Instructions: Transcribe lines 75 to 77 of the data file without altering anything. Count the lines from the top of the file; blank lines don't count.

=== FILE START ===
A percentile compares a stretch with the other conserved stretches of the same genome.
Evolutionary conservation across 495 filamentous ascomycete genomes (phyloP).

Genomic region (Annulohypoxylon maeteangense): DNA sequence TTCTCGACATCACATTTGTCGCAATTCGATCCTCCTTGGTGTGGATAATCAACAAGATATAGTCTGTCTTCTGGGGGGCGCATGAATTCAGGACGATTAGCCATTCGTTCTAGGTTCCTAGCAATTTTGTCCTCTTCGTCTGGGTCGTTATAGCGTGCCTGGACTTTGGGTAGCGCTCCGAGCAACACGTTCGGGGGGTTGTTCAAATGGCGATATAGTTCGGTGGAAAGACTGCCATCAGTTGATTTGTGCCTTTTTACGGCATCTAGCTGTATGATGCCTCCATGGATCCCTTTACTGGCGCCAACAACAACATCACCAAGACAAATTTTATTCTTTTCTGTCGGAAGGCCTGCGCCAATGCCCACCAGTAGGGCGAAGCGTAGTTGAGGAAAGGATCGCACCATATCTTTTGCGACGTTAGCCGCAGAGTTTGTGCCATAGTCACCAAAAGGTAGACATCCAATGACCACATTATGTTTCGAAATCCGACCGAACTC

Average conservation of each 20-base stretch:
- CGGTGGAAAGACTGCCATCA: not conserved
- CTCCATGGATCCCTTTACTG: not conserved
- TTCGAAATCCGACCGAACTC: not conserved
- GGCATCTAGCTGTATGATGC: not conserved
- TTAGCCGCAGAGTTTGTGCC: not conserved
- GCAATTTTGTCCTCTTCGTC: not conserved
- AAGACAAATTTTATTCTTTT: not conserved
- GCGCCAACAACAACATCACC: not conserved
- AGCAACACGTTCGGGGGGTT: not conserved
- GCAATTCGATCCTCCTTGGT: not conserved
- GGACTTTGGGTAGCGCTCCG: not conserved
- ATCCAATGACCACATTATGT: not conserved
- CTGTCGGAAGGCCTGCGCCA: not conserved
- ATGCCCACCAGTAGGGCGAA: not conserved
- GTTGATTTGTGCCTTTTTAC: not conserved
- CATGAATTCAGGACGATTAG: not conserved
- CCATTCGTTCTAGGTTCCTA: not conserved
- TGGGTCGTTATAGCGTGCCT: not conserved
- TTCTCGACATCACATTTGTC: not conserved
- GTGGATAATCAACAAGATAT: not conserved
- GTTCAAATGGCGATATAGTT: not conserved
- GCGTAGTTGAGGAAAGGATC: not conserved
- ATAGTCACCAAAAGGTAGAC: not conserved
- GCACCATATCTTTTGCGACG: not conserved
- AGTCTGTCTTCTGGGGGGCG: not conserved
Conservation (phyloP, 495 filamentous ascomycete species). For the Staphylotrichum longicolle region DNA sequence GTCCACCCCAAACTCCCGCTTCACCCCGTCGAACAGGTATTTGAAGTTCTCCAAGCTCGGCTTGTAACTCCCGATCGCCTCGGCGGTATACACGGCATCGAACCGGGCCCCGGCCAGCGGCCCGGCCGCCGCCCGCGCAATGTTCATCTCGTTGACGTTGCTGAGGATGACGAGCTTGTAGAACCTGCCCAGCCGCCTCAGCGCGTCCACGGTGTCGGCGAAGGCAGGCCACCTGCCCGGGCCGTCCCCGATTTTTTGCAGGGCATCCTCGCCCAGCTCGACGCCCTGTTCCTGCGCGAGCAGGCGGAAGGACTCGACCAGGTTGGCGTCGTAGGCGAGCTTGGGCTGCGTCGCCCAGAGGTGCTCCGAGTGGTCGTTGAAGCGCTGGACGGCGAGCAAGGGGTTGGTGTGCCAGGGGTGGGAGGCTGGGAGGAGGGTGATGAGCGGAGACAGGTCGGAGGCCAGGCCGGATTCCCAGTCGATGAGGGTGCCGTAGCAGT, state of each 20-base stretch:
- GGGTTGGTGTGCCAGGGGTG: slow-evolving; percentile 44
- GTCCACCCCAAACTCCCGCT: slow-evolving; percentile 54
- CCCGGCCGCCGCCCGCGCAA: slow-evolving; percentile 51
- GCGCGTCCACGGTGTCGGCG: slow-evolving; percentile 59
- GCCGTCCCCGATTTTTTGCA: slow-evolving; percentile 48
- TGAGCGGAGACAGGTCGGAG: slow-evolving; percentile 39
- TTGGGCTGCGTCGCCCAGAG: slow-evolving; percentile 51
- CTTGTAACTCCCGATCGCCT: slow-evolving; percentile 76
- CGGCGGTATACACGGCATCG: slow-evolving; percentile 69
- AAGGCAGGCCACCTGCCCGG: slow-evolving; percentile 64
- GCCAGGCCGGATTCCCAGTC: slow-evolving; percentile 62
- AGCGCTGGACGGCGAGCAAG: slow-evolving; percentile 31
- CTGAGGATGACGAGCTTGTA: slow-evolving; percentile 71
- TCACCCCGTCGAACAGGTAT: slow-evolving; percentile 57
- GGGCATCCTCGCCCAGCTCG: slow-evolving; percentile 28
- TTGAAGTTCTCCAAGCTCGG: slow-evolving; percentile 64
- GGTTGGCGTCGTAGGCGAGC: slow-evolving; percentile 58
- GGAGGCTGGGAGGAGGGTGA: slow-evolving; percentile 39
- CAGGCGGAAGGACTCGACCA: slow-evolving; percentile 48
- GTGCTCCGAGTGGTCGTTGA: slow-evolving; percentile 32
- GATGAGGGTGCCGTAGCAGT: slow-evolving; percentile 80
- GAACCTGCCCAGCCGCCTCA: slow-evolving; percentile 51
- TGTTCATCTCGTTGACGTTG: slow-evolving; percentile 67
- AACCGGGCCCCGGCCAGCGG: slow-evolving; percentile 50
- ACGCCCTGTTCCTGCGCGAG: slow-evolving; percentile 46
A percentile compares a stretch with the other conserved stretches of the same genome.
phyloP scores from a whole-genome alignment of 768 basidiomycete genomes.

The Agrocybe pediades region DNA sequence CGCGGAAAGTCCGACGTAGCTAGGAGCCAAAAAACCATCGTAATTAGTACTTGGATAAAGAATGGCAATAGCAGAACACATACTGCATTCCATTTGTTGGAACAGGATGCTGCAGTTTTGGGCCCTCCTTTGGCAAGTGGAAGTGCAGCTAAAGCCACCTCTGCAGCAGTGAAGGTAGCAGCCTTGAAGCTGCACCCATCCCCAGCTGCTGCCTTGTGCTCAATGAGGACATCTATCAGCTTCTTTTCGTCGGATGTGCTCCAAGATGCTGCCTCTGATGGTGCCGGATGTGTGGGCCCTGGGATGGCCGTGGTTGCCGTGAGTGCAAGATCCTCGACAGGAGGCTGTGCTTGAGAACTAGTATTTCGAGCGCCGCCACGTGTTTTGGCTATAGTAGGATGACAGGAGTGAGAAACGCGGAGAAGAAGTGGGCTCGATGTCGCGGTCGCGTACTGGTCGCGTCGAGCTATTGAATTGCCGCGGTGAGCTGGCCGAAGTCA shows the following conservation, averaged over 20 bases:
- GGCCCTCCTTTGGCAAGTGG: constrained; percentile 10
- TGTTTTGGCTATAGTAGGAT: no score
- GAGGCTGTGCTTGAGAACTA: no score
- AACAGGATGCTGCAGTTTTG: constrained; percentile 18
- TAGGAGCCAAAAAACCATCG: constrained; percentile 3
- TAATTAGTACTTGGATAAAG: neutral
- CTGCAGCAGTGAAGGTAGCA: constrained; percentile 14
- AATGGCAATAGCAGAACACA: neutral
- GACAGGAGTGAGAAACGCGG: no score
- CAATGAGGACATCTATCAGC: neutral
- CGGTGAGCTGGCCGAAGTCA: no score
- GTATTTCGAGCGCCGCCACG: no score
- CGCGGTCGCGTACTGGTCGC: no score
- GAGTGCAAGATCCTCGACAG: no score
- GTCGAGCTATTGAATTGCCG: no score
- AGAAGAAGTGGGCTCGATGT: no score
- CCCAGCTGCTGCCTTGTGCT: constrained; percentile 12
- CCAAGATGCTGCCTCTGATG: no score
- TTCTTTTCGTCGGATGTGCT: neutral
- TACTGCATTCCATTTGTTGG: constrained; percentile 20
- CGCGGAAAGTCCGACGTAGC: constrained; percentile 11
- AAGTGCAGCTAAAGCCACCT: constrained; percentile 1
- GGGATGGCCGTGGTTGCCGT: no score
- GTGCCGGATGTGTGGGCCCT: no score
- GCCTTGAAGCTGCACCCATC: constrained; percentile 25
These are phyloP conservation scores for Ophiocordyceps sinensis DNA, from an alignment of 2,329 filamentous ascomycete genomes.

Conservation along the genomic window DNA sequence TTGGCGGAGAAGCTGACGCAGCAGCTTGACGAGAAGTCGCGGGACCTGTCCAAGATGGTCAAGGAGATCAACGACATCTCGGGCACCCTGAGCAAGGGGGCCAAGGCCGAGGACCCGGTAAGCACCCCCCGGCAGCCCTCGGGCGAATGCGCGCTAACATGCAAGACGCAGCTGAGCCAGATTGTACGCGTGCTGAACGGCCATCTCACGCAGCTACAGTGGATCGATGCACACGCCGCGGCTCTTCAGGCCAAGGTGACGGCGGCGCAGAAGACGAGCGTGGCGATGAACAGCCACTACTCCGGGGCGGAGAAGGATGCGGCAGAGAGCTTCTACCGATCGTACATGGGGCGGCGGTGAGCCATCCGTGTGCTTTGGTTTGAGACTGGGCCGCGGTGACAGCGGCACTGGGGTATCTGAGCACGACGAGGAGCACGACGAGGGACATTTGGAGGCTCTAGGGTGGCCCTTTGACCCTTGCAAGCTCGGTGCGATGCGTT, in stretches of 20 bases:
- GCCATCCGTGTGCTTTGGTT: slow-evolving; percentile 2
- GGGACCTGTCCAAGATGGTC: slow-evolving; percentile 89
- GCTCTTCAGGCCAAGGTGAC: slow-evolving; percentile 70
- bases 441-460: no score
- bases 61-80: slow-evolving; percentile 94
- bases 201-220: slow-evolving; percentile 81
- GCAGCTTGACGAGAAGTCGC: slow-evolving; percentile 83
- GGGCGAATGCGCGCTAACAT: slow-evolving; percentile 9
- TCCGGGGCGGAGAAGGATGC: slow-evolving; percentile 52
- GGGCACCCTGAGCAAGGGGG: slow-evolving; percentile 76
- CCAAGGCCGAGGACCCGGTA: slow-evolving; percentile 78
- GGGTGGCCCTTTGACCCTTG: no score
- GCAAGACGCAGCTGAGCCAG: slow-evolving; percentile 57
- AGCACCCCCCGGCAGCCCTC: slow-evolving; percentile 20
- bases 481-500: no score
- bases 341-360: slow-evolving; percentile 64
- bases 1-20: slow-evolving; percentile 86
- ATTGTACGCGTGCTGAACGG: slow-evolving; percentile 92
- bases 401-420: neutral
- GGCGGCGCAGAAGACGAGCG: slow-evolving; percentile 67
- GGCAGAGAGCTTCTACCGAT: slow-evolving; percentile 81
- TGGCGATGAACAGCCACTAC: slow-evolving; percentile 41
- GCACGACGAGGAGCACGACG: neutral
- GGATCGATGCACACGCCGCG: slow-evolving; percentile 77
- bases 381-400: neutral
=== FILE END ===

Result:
- CCCAGCTGCTGCCTTGTGCT: constrained; percentile 12
- CCAAGATGCTGCCTCTGATG: no score
- TTCTTTTCGTCGGATGTGCT: neutral